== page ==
Madam Secretary never shies away from controversy.
Madam Secretary Season 5 Episode 16 took on climate change while also indirectly questioning the role of special interest lobbyists in political campaigns.
And just when I couldn't hate Mike B more, his dog got sick and broke my heart.
Throughout most of this campaign, I've felt that Mike B is the wrong campaign manager for Elizabeth.
Elizabeth is an idealist, and Mike B is utterly pragmatic, focused solely on what he thinks will win votes and/or campaign contributions.
Those things are essential, but not at the expense of who Elizabeth is as a candidate.
Elizabeth: I'm not your puppet. If I see a chance to change the paradigm, I'm going to take it.
Mike: Why can't you trust me?
Elizabeth: Because I'm not a politician.
Mike: And that's why you're going to lose.
His stance on Elizabeth's putting climate change over Bragg's approval was ridiculous.
Yes, $10M is a lot of money. But what good would that money have done her?
Bragg's politics are the antithesis of Elizabeth's. Climate change was only one issue where they had serious disagreements.
Taking his money might give Elizabeth the appearance of being beholden to him and his values.
Her opponent in a debate could easily convince the audience that she is a hypocrite who claims to be for progressive policies while taking money from a well-known super-conservative Christian.
That's the last thing Elizabeth needs!
Mike doesn't seem to understand what her values are. A good campaign manager helps the candidate share her message in a way that will resonate with voters.
He doesn't try to mold her to fit some preconceived notion of what makes someone electable. That's doomed to failure because it makes her inauthentic.
Does Elizabeth need to rein in her idealism? Probably. But trying to solicit donations from people who are opposed to her platform isn't the way to do it.
Mike didn't even want her to make criminal justice reform -- something she's passionate about -- her signature issue because his polls suggested it wasn't a popular enough issue.
They can't even debate climate change in Congress because of a kabal of special interests that won't let them.Elizabeth
Of course, there is something to what Russell said about Congress being beholden to special interests and a small base instead of their constituents.
If the will of the people doesn't have much of an effect on political decision-making, then Elizabeth's passion and ability to reach people might not help her get into office either.
This whole debate mirrors what's going on in real-life politics as primary season begins.
There are large-scale debates within the Democratic party about whether or not candidates should take corporate money and whether the ideal candidate is one who is moderate enough not to engender the derision of the opposition or one who is passionate about his or her policies.
These are important conversations to have whether you're a Democrat or not.
Questions about things like how districts get drawn, how campaigns get funded, and how far from center candidates should stray ultimately affect politicians of all parties and in turn affect legislation that impacts people's lives.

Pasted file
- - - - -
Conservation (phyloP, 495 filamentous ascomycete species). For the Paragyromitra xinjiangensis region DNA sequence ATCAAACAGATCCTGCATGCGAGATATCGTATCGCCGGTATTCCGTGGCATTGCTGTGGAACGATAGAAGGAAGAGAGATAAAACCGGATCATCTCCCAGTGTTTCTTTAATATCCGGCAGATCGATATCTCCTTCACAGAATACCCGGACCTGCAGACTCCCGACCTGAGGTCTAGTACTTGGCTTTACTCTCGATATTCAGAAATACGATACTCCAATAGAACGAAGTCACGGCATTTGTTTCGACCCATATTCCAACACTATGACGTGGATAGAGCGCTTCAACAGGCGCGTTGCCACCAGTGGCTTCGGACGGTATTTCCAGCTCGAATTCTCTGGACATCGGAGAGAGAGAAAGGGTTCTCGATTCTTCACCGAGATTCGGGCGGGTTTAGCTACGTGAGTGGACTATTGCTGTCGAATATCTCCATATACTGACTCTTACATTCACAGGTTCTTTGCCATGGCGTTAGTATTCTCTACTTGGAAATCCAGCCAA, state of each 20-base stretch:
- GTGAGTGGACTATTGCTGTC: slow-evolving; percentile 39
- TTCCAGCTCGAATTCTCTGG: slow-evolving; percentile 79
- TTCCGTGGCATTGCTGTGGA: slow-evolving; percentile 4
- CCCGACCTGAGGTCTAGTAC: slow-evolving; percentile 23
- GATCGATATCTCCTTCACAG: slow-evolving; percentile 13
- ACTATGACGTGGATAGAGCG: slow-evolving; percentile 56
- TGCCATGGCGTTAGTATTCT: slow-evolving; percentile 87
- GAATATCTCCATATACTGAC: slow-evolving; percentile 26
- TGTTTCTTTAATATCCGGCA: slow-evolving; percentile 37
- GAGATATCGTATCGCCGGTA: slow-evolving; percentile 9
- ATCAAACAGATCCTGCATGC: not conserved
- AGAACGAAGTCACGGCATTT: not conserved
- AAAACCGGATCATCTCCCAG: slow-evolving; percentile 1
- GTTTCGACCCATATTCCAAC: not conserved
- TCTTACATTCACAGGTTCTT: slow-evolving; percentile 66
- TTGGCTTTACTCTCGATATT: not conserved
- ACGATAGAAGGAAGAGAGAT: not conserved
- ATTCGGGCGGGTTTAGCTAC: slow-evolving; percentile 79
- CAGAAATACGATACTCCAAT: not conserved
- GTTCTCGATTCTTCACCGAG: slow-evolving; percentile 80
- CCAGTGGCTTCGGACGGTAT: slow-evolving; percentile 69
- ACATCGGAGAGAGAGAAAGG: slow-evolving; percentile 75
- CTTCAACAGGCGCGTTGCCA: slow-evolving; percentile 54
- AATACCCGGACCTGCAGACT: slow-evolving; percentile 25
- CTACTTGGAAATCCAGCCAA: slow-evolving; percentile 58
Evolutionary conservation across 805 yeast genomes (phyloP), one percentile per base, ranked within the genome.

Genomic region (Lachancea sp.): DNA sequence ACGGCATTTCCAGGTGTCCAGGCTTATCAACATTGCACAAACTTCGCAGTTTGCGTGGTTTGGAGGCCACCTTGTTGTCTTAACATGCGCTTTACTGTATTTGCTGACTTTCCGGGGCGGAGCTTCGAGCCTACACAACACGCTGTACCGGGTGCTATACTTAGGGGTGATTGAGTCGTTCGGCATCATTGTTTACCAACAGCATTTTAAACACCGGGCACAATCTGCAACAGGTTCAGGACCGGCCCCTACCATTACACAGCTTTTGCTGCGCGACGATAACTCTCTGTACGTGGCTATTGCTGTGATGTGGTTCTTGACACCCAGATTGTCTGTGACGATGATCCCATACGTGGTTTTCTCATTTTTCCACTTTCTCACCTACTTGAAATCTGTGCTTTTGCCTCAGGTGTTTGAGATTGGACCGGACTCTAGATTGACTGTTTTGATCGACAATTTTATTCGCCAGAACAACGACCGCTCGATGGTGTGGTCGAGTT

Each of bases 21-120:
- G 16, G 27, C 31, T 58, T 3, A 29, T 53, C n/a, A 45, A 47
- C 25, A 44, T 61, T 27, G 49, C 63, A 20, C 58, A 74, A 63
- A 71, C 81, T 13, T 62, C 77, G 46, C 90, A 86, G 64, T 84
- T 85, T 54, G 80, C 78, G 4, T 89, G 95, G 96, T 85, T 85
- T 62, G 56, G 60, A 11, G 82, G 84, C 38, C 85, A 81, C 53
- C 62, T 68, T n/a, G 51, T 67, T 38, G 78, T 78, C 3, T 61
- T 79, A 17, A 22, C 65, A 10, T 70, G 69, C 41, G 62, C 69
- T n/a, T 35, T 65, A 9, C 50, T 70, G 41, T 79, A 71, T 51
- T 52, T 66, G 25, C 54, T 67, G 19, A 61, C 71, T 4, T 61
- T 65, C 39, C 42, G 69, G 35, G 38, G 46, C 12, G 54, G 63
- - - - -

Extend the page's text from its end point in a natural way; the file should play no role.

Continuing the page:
I'm glad Madam Secretary is taking this on.
But why did Mike B's dog have to get sick?
It changed the way I saw him. Mike was no longer purely an antagonist. He was a guy who believed in what he was doing and loved his dog.
Mike B without Gordon is just... not Mike B.
Elizabeth comforting him as he struggled to say goodbye to his dog was emotional.
And for the first time, it seemed like there was an actual bond between them as if he did know and understand more about who she was than expected.
You know how President Truman said if you want a friend in Washington, get a dog? I did. Now what?Mike
Mike even grudgingly accepted Elizabeth's resolution about climate change and offered some advice other than changing her entire platform to make her more electable.
As for the main story, I had no idea that getting people to evacuate islands during storms was part of the Secretary of State's job!
I also didn't think Elizabeth would ever get David off that island.
David: Nahru has been my people's home for 3000 years. We speak a language no one else speaks. We will never leave!
Elizabeth: Even at the cost of your lives?
When there are superstorms, there are always tragic stories of people who refused to leave despite multiple warnings and lost their lives.
And the Nehru people had a special connection with their home and seemed destined to be statistics because of it.
I breathed a huge sigh of relief when Jay confirmed that David and his mother had survived. Was I the only one?
I knew Henry was going to cause controversy as soon as Ruby asked him not to, but I didn't expect her to become empowered to stand up for climate change because of it.
She said that her father's refusal to accept the science on this and a lot of other issues was generational.
But I'm sure there are plenty of second-generation evangelicals who hold super conservative beliefs.
Anyway, I'm glad that Henry's words got through to her and that later she was willing to let him talk her into going against her father in a public way.
That couldn't have been easy for her. I wonder what she had waiting for her at home when she returned.
Was her father proud of her for speaking her mind or did he disown her for not following the family's religious beliefs?
We will probably never see Ruby again, and I wanted to know how her story ended.
What did you think, Madam Secretary fanatics?
Is Mike right that Elizabeth can't win if she insists on sticking to her ideals?
Would you want her to win if it meant compromising her integrity?
Watch Madam Secretary online to see their argument again.
Then come back and share your thoughts!
Jack Ori is a staff writer for TV Fanatic. Follow him on Twitter.